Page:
Pulsating aurora mysteries uncovered with help from NASA's THEMIS mission
Sometimes on a dark night near the poles, the sky pulses a diffuse glow of green, purple and red. Unlike the long, shimmering veils of typical auroral displays, these pulsating auroras are much dimmer and less common. While scientists have long known auroras to be associated with solar activity, the precise mechanism of pulsating auroras was unknown. Now, new research, using data from NASA's Time History of Events and Macroscale Interactions during Substorms—or THEMIS—mission and Japan's Exploration of energization and Radiation in Geospace—shortened to ERG, or also known as Arase—satellite, has finally captured the missing link thought responsible for these auroras. The answer lies in chirping waves that rhythmically pulse the particles that create the auroras.
Earth's magnetic bubble—the magnetosphere—protects the planet from high-energy radiation coming from the Sun and interstellar space, but during particularly strong solar events, particles can slip through. Once inside, the particles and the energy they carry are stored on the nightside of the magnetosphere, until an event, known as a substorm, releases the energy. The electrons are then sent speeding down into Earth's upper atmosphere where they collide with the other particles and produce the characteristic glow.
Pulsating auroras, however, have a slightly different cause. The magnetosphere is home to a type of plasma wave known as whistler mode chorus. These waves have characteristic rising tones—reminiscent of the sounds of chirping birds—and are able to efficiently disturb the electrons. When these waves make their appearance within the magnetosphere, some of the electrons scattered by the wave careen down into Earth's atmosphere, causing the pulsating auroras.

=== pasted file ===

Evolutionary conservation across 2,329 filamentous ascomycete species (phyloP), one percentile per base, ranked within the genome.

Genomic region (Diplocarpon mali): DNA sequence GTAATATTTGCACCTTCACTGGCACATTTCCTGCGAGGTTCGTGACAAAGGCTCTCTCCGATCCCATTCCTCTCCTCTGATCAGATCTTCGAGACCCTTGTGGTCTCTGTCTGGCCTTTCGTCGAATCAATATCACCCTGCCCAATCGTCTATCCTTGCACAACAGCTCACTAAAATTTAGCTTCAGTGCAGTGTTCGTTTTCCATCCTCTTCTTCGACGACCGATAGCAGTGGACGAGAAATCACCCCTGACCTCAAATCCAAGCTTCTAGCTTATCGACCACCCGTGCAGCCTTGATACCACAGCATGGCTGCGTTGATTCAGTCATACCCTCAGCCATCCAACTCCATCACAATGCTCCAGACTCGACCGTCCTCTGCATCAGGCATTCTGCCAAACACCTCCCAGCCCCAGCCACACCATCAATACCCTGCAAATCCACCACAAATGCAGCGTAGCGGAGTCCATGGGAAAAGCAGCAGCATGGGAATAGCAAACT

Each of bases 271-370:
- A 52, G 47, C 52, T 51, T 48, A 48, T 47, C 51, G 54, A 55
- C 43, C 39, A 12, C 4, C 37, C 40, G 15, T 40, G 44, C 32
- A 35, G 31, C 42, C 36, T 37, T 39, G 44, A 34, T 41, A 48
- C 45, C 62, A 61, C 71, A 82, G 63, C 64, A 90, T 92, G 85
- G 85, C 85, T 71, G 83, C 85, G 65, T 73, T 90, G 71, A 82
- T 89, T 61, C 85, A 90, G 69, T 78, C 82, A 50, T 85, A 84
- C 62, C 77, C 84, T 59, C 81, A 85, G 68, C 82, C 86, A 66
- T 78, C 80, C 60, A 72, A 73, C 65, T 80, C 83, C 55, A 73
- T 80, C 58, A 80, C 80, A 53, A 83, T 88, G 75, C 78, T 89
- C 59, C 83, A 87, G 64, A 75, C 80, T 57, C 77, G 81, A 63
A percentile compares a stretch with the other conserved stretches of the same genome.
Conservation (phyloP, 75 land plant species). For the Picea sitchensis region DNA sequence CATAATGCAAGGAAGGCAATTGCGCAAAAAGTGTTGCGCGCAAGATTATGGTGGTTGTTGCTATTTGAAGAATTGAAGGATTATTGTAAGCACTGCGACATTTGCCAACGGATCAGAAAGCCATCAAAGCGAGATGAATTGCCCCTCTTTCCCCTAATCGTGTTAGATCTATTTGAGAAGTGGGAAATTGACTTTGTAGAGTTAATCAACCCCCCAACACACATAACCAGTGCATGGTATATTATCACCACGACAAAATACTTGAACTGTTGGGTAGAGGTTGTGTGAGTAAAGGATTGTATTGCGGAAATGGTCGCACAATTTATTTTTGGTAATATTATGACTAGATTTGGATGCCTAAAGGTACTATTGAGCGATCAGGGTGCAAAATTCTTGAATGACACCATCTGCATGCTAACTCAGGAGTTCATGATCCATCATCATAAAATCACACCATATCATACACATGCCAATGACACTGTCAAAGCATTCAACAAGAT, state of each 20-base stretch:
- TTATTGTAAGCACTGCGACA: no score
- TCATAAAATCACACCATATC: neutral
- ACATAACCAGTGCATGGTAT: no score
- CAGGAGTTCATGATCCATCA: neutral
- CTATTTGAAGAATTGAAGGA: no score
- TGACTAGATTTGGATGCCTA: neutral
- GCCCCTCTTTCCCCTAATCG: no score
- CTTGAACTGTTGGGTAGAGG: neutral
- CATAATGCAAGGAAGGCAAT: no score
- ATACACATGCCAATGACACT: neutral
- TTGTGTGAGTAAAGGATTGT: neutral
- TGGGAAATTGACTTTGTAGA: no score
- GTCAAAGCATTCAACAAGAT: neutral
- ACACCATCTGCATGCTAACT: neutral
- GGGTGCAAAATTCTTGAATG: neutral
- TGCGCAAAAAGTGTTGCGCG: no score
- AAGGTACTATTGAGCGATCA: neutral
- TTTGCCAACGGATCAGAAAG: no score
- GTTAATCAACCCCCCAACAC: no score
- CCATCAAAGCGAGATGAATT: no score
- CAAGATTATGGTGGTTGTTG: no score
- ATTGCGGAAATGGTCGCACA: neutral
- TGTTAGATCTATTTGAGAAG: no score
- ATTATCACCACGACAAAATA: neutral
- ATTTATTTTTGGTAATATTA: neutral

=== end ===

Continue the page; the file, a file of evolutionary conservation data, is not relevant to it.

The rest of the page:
While scientists have long believed this mechanism to be responsible for pulsating auroras, they had no definitive proof until now. The multipoint observations from the ERG satellite and ground-based all-sky cameras from the THEMIS mission allowed scientists to pinpoint the cause and effect, seeing the event from start to end. The results were published in the journal Nature.
Research done with NASA's ground-based camera and Japan's spacecraft in the near-Earth laboratory has applications further afield. Chorus waves have been observed around other planets in the solar system, including Jupiter and Saturn. Likely, the processes observed around Earth can help explain auroral features on these gas giants as well as on planets around other stars. The results also help scientists better understand how plasma waves can influence electrons—something that occurs in processes across the universe.